Course Description

One of the very earliest forms of academic study, long before science was even a thing and gods were still believed to reside in the mountains, was the examination into logic. Nowadays, the concept of logic seems to just mean an ability to apply rational thought, but in reality, logic is much more than that. Logic is the system of rules that governs what is rational, and what is not.

In this course, we will introduce many of the concepts that are involved in various forms of logical study. We will examine both formal and informal logic, differentiate between inductive and deductive reasoning, and take a look at some of the more advanced schools of logic. Because formal logic is a study focused on taking the colloquial out of any statements and reducing them to a pure abstract, some of the following lessons will involve an introduction to some of the formal systems and languages involved. For the most part, though, this introductory course will try to relate as many concepts as possible using plain English, in order to make the lessons more accessible and comprehensible. In this course, we will also review a number of paradoxes and fallacies that are inherent in logic, as well as some of the history and the applications possible with logic.

The aim of this course is not to give a comprehensive understanding of logic, as that would take a number of very involved degrees. Hopefully, it will leave you with a clearer understanding of logic, both in the abstract, and that you can apply to everyday life.

Take a moment and ask yourself what you think the word "logic" means. If you were to ask the average person, they might say that it means reason, or common sense. Certainly, it's something to do with intelligence, they would say. In reality, like words in every language, the common use of the word logic has evolved. The way most people commonly use logic is quite different than the classical definition of the word; both would be considered proper uses of the word, but it is the latter that forms the foundation for an entire field of study. So in order to progress this course on logic, we first have to establish exactly what it is that logic is.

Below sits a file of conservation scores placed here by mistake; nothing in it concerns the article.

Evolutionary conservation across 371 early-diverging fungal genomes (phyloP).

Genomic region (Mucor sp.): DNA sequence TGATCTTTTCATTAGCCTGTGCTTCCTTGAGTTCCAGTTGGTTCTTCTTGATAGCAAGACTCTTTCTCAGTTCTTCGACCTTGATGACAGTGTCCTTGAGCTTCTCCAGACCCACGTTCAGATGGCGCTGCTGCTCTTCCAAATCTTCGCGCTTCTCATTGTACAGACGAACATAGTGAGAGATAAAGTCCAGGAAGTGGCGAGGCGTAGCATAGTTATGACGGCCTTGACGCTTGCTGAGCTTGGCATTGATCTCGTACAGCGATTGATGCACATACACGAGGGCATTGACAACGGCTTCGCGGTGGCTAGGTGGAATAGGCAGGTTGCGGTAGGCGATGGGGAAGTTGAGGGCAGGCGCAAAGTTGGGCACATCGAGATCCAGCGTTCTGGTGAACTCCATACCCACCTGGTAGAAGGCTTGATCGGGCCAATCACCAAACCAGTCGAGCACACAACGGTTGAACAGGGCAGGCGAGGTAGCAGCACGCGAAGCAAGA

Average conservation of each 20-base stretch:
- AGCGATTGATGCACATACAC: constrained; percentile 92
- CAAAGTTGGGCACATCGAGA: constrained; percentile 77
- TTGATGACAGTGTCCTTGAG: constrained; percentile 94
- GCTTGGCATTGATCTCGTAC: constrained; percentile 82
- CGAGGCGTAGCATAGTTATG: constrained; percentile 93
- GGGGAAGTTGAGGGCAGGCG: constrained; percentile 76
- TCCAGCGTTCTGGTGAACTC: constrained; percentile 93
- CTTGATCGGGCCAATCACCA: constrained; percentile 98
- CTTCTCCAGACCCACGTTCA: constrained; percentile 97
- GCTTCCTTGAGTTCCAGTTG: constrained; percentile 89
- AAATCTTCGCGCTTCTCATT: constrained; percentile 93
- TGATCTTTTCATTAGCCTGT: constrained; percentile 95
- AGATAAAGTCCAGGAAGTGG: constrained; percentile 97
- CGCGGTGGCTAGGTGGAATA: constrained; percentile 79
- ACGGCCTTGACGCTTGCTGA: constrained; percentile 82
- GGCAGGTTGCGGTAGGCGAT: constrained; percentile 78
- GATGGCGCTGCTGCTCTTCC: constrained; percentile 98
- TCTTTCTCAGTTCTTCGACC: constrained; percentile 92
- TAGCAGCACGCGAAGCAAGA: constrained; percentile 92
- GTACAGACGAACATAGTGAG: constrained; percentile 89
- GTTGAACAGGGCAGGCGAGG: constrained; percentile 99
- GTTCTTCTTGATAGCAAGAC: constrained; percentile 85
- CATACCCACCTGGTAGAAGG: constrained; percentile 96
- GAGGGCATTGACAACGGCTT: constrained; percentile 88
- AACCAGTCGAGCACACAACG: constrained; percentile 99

What is Logic?

Put as simply as possible, logic is the study of constructing and deconstructing an argument that something is true or false. A set of consistent rules are established, and applying those rules to any particular argument determines whether the argument is valid or invalid. Logic cannot be applied to any statements that do not have a binary answer; a statement must be capable of being proven true or false for logic to be applied to it.

Language and Logic

Logic is primarily involved with the thought process behind determining whether something is true or not. Because thought processes are fundamentally abstract, logic is fundamentally based upon the language a concept is expressed in. The language itself doesn't matter; many of the first rational arguments were conducted in Greek, so their logic was based upon Greek. The concepts and examples we will discuss in this course will be in English, but the principles could be extended to any other language. There is a fundamental issue with language, however: language changes. Words evolve, sometimes over the course of centuries, sometimes much sooner. Dialects form in different regions, making the same sentence in one region mean an entirely different thing somewhere else. Because language cannot provide a rigid structure for logical arguments, there have been a number of attempts to create logical systems that are not reliant upon language.

  • Completely Online
  • Self-Paced
  • Printable Lessons
  • Full HD Video  
  • 6 Months to Complete
  • 24/7 Availability
  • Start Anytime
  • PC & Mac Compatible
  • Android & iOS Friendly
  • Accredited CEUs
Universal Class is an IACET Accredited Provider

Learning Outcomes

By successfully completing this course, students will be able to:
  • Describe what logic is and why it's important to know.
  • Summarize the history of logic.
  • Define argumentation theory.
  • Define informal logic.
  • Define syllogisms and propositions.
  • Define logical form.
  • Describe natural deduction.
  • Describe modal logic.
  • Describe statistics and probability.
  • Describe methods of inductive reasoning.
  • Describe formal logical fallacies.
  • Describe informal logical fallacies.
  • Describe paradoxes.
  • Describe practical applications of logic.
  • Demonstrate mastery of lesson content at levels of 70% or higher.

Assessment Guide

Assessment Points
My Logic for Taking this Course... 1 points
Lesson 1 Exam 10 points
Lesson 2 Exam 8 points
Lesson 3 Exam 10 points
Lesson 4 Exam 10 points
Lesson 5 Exam 8 points
Lesson 6 Exam 10 points
Lesson 7 Exam 7 points
Lesson 8 Exam 7 points
Lesson 9 Exam 9 points
Lesson 10 Exam 8 points
Lesson 11 Exam 8 points
Lesson 12 Exam 10 points
Lesson 13 Exam 9 points
Lesson 14 Exam 10 points
Lesson 15 Exam 9 points
The Final Exam 79 points
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